In politics, the stakes don’t get any higher than this. In Washington, something big is about to happen. The payoff for electing President Obama is in sight. We are witnesses to history.

Comments
(7)
Comments-icon Post a Comment
Say What....
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November 10, 2009
Hey Free Man... How about that antitrust exemption that protects insurance companies from competition? Insurance companies and major league baseball are the ONLY TWO businesses protected from antitrust. How about that?
A Free Man
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November 10, 2009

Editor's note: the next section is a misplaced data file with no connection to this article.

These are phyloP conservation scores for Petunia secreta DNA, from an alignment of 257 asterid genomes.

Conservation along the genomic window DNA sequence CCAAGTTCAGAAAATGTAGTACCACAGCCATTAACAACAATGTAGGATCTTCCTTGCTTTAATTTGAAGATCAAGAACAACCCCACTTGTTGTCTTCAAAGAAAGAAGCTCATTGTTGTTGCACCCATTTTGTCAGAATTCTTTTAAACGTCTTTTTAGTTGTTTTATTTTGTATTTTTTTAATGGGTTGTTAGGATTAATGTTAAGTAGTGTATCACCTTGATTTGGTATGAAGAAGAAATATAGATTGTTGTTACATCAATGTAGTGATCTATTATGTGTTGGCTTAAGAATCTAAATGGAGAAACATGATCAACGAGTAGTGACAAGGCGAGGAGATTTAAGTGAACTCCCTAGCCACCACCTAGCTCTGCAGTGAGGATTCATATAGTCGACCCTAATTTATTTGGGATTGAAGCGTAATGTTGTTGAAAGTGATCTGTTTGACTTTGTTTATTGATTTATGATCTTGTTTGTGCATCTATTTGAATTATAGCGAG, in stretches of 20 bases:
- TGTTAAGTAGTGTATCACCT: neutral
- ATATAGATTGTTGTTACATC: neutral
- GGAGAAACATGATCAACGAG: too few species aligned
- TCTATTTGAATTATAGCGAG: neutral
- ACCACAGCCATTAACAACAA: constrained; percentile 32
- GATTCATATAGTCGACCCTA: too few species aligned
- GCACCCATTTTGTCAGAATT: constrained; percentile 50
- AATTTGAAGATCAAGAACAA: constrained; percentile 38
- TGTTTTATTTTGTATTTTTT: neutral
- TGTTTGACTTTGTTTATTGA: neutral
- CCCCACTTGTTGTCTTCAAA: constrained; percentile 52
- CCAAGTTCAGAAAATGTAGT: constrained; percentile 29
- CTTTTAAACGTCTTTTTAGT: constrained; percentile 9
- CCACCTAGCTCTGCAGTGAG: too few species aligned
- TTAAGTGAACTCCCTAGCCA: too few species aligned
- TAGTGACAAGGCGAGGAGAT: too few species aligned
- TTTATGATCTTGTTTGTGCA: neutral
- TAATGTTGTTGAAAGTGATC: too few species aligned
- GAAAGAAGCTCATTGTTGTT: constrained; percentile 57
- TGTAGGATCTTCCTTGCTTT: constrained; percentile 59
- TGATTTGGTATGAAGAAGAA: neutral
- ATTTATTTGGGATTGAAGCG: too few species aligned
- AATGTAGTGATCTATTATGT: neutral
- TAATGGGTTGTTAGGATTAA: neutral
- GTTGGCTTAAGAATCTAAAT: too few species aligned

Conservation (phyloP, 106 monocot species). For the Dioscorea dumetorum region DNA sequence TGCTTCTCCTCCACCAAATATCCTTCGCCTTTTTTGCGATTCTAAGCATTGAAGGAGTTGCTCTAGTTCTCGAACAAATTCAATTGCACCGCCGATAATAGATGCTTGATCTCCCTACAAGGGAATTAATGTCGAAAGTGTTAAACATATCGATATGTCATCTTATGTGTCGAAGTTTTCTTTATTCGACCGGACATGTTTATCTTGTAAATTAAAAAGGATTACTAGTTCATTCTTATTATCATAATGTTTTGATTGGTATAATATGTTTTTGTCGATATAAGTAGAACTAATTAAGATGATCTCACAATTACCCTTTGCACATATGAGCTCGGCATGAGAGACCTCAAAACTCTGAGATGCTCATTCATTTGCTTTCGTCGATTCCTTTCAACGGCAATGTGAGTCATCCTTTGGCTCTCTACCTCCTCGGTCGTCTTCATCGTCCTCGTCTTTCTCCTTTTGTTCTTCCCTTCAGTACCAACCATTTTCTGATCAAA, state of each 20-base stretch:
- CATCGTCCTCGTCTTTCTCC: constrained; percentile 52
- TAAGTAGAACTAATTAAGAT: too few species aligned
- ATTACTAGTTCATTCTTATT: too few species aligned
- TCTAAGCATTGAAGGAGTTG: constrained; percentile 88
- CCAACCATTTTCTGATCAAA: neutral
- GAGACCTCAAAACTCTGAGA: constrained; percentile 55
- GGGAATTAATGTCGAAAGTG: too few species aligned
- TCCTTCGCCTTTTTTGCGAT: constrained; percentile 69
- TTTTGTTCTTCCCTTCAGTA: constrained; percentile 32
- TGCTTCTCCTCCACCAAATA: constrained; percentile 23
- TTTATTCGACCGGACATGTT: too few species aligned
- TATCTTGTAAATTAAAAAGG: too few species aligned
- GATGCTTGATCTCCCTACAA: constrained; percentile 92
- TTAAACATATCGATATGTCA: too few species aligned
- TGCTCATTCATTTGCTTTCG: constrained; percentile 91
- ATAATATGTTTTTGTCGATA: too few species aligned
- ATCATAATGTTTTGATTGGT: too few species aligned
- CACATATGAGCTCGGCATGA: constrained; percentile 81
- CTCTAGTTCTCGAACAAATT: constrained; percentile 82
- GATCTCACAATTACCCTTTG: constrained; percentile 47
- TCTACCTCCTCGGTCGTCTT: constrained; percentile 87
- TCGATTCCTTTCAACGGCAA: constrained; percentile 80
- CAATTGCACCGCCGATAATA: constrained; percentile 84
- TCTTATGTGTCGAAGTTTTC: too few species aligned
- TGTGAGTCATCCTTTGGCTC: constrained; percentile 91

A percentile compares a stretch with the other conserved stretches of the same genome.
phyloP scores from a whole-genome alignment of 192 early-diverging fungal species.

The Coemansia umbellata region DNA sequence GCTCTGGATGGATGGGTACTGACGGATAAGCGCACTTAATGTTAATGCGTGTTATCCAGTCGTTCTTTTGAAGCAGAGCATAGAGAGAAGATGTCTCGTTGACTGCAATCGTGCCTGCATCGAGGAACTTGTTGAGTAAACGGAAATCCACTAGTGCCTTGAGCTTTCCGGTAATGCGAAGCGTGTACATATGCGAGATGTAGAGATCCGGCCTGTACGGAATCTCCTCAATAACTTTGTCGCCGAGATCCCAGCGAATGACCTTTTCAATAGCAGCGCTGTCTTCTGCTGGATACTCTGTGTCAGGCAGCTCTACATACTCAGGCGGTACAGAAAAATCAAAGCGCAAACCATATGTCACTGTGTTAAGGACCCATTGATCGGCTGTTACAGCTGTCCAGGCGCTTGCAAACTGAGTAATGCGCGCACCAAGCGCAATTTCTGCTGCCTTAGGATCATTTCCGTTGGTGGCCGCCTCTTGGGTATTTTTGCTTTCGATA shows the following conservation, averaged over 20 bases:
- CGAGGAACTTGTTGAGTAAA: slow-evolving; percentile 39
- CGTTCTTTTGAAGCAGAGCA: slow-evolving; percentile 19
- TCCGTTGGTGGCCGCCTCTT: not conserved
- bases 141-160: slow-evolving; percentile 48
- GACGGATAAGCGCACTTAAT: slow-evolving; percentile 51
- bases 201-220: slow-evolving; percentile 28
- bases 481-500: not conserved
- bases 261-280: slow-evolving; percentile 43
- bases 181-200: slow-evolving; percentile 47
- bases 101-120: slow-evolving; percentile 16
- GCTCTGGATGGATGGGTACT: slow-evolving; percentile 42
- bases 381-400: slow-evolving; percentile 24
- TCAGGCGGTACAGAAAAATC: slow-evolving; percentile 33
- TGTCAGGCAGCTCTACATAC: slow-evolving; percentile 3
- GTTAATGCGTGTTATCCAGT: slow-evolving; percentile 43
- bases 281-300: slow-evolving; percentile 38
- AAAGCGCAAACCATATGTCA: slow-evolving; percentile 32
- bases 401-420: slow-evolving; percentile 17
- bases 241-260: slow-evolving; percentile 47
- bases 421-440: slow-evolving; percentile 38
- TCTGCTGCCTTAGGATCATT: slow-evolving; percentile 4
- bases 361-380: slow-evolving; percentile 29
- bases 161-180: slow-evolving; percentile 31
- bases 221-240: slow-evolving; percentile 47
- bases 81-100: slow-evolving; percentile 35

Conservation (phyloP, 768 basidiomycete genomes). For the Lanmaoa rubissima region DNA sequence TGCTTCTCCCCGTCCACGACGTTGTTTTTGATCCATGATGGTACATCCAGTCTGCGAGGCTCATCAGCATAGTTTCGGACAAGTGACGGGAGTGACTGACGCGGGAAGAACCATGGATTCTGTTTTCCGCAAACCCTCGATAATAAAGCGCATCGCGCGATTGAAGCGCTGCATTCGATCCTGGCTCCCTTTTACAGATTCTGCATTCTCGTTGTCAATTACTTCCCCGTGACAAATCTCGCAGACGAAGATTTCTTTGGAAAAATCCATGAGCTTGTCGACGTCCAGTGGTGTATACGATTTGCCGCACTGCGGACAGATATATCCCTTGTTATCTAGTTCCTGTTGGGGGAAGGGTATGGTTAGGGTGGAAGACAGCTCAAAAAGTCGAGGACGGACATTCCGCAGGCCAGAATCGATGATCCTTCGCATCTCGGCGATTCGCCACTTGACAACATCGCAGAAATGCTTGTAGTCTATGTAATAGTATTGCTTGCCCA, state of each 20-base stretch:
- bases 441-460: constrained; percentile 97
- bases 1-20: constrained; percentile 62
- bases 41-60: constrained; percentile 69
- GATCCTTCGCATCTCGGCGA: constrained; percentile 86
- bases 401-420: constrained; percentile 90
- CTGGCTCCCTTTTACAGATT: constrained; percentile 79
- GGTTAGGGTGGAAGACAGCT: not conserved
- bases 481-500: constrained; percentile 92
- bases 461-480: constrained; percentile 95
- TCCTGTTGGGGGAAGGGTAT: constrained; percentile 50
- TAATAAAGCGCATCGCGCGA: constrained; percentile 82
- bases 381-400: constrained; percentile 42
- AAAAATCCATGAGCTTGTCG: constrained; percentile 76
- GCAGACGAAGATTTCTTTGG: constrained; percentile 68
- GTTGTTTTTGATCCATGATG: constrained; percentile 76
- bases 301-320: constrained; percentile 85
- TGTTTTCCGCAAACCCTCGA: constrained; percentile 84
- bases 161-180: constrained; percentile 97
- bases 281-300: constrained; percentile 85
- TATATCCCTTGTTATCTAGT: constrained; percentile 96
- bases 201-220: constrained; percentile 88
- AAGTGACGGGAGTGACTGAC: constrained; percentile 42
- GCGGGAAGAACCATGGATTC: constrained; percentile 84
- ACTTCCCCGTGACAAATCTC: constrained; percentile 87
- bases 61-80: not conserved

I prefer Freedom over Communism/Socialism, What must be done is rewriting the interstate compact laws in order to keep americans FREE, Duh! insurance companys must be able to compete in order to drive down costs, Typical bunny loving tree hugging attitude, oh ya the world is going to end because the sun will torch us all... HA!
to access older news
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November 05, 2009
You can click on the "news" link in the "home" dropdown menu at the top of the page and browse the news page.

If you're looking for something specific, you can enter key words in the search field and come up with a list of relevant stories.
telluride
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November 05, 2009